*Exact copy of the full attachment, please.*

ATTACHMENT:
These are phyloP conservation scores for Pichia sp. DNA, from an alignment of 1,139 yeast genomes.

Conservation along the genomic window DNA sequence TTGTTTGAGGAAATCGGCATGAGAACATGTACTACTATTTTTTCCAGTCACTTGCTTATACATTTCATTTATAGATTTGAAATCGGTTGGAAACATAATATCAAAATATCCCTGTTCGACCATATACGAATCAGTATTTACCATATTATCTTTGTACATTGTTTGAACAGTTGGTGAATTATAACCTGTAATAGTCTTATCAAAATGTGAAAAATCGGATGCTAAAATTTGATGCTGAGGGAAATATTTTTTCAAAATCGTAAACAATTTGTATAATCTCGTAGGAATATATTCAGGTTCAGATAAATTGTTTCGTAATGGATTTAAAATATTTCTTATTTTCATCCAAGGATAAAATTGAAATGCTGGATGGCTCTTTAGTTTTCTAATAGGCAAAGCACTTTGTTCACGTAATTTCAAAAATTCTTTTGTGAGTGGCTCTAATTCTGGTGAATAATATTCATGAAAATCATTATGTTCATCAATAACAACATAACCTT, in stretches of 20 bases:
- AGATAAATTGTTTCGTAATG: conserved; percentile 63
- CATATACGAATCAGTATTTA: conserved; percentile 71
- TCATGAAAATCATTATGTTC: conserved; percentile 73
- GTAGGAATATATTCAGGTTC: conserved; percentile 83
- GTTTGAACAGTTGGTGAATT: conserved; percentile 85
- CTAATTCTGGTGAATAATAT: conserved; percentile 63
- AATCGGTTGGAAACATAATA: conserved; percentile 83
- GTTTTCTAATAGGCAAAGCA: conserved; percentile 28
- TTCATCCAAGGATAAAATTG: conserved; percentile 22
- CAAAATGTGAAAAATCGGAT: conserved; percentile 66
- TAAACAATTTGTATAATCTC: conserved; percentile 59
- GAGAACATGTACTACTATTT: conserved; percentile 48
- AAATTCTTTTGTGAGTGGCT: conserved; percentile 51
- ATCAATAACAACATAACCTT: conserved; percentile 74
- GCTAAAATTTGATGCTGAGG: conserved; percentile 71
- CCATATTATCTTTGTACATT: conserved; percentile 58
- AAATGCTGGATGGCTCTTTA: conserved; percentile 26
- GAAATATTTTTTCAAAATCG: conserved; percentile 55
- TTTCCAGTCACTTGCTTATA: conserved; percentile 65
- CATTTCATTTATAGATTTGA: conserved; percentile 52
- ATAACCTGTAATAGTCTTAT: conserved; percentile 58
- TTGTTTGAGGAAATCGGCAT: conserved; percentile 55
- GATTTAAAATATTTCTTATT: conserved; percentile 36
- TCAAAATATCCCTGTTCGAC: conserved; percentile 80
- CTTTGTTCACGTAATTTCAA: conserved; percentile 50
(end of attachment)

These are phyloP conservation scores for Pichia sp. DNA, from an alignment of 1,139 yeast genomes.

Conservation along the genomic window DNA sequence TTGTTTGAGGAAATCGGCATGAGAACATGTACTACTATTTTTTCCAGTCACTTGCTTATACATTTCATTTATAGATTTGAAATCGGTTGGAAACATAATATCAAAATATCCCTGTTCGACCATATACGAATCAGTATTTACCATATTATCTTTGTACATTGTTTGAACAGTTGGTGAATTATAACCTGTAATAGTCTTATCAAAATGTGAAAAATCGGATGCTAAAATTTGATGCTGAGGGAAATATTTTTTCAAAATCGTAAACAATTTGTATAATCTCGTAGGAATATATTCAGGTTCAGATAAATTGTTTCGTAATGGATTTAAAATATTTCTTATTTTCATCCAAGGATAAAATTGAAATGCTGGATGGCTCTTTAGTTTTCTAATAGGCAAAGCACTTTGTTCACGTAATTTCAAAAATTCTTTTGTGAGTGGCTCTAATTCTGGTGAATAATATTCATGAAAATCATTATGTTCATCAATAACAACATAACCTT, in stretches of 20 bases:
- AGATAAATTGTTTCGTAATG: conserved; percentile 63
- CATATACGAATCAGTATTTA: conserved; percentile 71
- TCATGAAAATCATTATGTTC: conserved; percentile 73
- GTAGGAATATATTCAGGTTC: conserved; percentile 83
- GTTTGAACAGTTGGTGAATT: conserved; percentile 85
- CTAATTCTGGTGAATAATAT: conserved; percentile 63
- AATCGGTTGGAAACATAATA: conserved; percentile 83
- GTTTTCTAATAGGCAAAGCA: conserved; percentile 28
- TTCATCCAAGGATAAAATTG: conserved; percentile 22
- CAAAATGTGAAAAATCGGAT: conserved; percentile 66
- TAAACAATTTGTATAATCTC: conserved; percentile 59
- GAGAACATGTACTACTATTT: conserved; percentile 48
- AAATTCTTTTGTGAGTGGCT: conserved; percentile 51
- ATCAATAACAACATAACCTT: conserved; percentile 74
- GCTAAAATTTGATGCTGAGG: conserved; percentile 71
- CCATATTATCTTTGTACATT: conserved; percentile 58
- AAATGCTGGATGGCTCTTTA: conserved; percentile 26
- GAAATATTTTTTCAAAATCG: conserved; percentile 55
- TTTCCAGTCACTTGCTTATA: conserved; percentile 65
- CATTTCATTTATAGATTTGA: conserved; percentile 52
- ATAACCTGTAATAGTCTTAT: conserved; percentile 58
- TTGTTTGAGGAAATCGGCAT: conserved; percentile 55
- GATTTAAAATATTTCTTATT: conserved; percentile 36
- TCAAAATATCCCTGTTCGAC: conserved; percentile 80
- CTTTGTTCACGTAATTTCAA: conserved; percentile 50